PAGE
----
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Factor pairs reverse once you have gone through the number that is half the number it started with. For instance, 12 divided by to is 6, so once you reach 6 in you factor pairs, the numbers will reverse. With an odd number such as 7, the center point would be 3 and 4. Even though these numbers aren't like 12, where it is 6 and 6, this is 7 divided by 2 without decimals, instead a lower half and upper half. At that point, the factor pairs reverse.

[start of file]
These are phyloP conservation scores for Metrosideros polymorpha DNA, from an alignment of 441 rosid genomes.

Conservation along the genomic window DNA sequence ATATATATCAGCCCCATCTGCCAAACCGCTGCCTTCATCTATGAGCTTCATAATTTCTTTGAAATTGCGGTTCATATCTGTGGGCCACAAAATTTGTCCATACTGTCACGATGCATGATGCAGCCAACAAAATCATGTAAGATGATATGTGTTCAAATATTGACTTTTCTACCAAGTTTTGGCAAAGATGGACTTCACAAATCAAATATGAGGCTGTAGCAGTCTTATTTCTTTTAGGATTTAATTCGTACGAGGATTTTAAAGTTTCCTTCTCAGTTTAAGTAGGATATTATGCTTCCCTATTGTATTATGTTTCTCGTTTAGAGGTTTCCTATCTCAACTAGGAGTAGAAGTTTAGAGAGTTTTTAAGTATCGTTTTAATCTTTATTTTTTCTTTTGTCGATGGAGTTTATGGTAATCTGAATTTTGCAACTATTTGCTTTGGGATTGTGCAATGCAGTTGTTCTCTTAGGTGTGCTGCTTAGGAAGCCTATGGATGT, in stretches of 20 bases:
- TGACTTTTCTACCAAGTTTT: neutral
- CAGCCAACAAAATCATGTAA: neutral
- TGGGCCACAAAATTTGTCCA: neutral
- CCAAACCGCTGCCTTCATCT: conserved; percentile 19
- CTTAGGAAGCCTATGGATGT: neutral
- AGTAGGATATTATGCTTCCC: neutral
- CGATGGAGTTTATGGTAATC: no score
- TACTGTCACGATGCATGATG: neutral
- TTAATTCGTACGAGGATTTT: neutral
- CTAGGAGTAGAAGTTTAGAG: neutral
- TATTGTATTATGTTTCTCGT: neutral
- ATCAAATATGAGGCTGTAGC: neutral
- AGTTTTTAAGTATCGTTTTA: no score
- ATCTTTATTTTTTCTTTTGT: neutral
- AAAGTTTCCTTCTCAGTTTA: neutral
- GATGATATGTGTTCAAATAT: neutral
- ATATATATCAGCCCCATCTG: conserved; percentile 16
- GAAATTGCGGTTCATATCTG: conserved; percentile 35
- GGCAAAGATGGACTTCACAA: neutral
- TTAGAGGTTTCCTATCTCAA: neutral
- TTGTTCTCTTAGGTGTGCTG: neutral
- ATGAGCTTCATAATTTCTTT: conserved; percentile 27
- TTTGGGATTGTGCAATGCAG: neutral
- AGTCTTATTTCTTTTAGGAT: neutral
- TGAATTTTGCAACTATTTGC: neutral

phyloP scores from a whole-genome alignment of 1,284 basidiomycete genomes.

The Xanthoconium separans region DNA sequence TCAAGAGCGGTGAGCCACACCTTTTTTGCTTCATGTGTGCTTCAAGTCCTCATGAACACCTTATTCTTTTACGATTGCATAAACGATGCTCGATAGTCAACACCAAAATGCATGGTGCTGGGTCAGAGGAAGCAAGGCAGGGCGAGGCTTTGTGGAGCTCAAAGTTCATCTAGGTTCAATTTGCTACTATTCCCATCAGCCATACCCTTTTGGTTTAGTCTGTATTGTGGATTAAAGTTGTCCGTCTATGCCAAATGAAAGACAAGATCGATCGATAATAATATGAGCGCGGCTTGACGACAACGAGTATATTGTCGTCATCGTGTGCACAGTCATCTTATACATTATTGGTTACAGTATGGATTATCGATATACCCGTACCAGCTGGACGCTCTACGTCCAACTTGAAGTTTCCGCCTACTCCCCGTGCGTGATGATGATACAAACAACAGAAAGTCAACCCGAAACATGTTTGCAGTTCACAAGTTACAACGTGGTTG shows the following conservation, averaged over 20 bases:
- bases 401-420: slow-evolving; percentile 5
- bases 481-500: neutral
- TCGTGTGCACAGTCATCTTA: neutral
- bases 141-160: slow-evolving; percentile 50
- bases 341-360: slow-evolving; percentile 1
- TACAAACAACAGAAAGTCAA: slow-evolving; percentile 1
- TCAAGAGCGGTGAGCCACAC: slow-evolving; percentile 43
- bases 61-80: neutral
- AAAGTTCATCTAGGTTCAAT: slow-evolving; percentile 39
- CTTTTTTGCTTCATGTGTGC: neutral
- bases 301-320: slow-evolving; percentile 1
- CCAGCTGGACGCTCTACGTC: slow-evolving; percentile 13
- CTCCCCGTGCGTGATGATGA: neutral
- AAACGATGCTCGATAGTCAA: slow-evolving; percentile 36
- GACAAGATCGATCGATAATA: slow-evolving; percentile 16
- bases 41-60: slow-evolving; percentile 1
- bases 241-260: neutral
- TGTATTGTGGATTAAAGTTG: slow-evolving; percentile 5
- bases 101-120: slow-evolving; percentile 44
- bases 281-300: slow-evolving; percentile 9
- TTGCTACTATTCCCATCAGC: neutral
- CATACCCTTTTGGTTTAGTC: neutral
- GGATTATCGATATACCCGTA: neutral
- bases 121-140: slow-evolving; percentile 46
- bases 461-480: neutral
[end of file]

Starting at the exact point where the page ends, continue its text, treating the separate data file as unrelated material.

It means one thing is of smallet quantity than another. As in less than perfect or in mathematics 1 is less than 2. In logic or maths this would be written 1<2